The job of most chefs involves a ton of physical activity that is tough on the joints in an environment of high heat and humidity. Paying one’s dues once meant “…burn marks, aching feet, beef fat under the nails, and blisters.” Nevertheless, the kitchen is a meritocracy, where the irresponsible, faint-of-heart cooks get weeded out quickly.

Bourdain’s life has consisted of “…mistakes, failures, crimes, betrayals large and small.” He wrote Kitchen Confidential at a time in his life when he was furious; “the angry, cynical, snarky guy who says mean things on  ‘Top Chef’… [on] hurried hungover early mornings, sitting at my desk with unbrushed teeth, a cigarette in my mouth, a bad attitude…”

Read the book to learn Bourdain’s take on people, places and fancy food in the restaurant industry.

The Cure

Sunday, January 6th, 2013

The Book of the Week is “The Cure” by Geeta Anand, published in 2008. This ebook tells the emotional, suspenseful story of how a family coped with three disabled children, two of whom were suffering from a genetic disease for which a cure is yet to be found.

In the late 1990′s, John Crowley’s daughter and son were both diagnosed with Pompe disease, a muscle disorder. Patients, with varying severity, “have imperfectly produced acid alpha-glucosidase enzyme” which results in paralysis, obstructed breathing, and, if left untreated, death before the age of five.

Even though Crowley possessed the personality, talents, skills, education and privileged background that one would think would allow him access to a life-saving enzyme to save his children, he had to face numerous obstacles. The father naturally fell into the role of entrepreneur to do so. His wife provided invaluable emotional support and around-the-clock care of the children with the help of nurses; not to mention the running of the household.

Nevertheless, lots of genetic and environmental luck determines whether patients become fully cured and/or whether the quality of their lives improves significantly, or whether they die– even when they are sufficiently fortunate to take part in a trial of a new life-saving medicine. Death would be inevitable without the medicine.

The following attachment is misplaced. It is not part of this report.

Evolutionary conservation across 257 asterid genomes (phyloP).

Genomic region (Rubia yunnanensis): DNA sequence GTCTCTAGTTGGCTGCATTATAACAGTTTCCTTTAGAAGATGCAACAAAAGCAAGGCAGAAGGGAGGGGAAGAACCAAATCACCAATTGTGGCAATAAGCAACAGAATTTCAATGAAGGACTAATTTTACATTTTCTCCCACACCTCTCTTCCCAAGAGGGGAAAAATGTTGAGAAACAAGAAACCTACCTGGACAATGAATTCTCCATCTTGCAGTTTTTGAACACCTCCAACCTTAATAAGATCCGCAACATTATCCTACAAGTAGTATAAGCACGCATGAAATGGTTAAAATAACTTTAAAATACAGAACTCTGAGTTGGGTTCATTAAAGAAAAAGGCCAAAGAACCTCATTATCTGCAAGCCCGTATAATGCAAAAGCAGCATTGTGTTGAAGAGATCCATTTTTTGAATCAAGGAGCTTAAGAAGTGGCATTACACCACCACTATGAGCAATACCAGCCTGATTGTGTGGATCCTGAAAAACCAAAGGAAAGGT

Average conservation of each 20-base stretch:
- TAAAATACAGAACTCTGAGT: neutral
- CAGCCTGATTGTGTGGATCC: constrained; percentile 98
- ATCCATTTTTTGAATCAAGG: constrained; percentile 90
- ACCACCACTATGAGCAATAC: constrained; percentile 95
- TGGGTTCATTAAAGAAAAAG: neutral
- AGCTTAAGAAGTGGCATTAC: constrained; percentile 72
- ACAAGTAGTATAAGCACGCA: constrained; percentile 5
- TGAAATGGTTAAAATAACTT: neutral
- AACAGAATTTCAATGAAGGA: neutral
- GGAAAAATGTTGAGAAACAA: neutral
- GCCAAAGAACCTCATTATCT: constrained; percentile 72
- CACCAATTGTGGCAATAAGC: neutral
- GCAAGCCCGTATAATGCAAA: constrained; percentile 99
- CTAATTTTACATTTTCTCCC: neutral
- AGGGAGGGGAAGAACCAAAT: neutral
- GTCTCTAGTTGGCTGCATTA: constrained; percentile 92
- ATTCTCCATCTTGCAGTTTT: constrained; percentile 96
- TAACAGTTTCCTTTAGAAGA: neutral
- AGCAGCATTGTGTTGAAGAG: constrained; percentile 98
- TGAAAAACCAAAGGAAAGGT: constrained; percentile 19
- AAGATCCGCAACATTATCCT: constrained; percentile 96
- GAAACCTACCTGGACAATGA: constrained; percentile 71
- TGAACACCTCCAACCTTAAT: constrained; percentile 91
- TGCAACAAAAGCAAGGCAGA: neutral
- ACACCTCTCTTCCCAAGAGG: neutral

Every patient is different. There are many different criteria the U.S. Food and Drug Administration considers when deciding whether to approve particular medical products for sale. Money plays a major part in whether a new product ever sees the light of day. A young medical research company raises funds through venture capitalists, and because the whole operation carries extremely high risks, if the company achieves success– the rewards, fittingly, are also extremely high.

Scientists must do years of preclinical testing on animals to make sure a new medicine works sufficiently well before even considering administering it to humans. In the United States, possible deadly consequences and possible future litigation motivate the scientists to act with integrity by performing tightly controlled experiments, so as not to have to fudge research results.

Another aspect of drug development, is avoiding a conflict of interest such as that in Crowley’s situation. He played a pivotal role in the race to bring a medicine to market; it appeared he was doing it to get the medicine for his own children.

The estimated annual expense of the enzyme for each child was $200,000, and $1 million for all future annual medical expenses, including the enzyme, plus wheelchairs, nurses, ventilators, catheters, etc.

Read the book to learn of the Crowley family’s experiences with American biotechnology.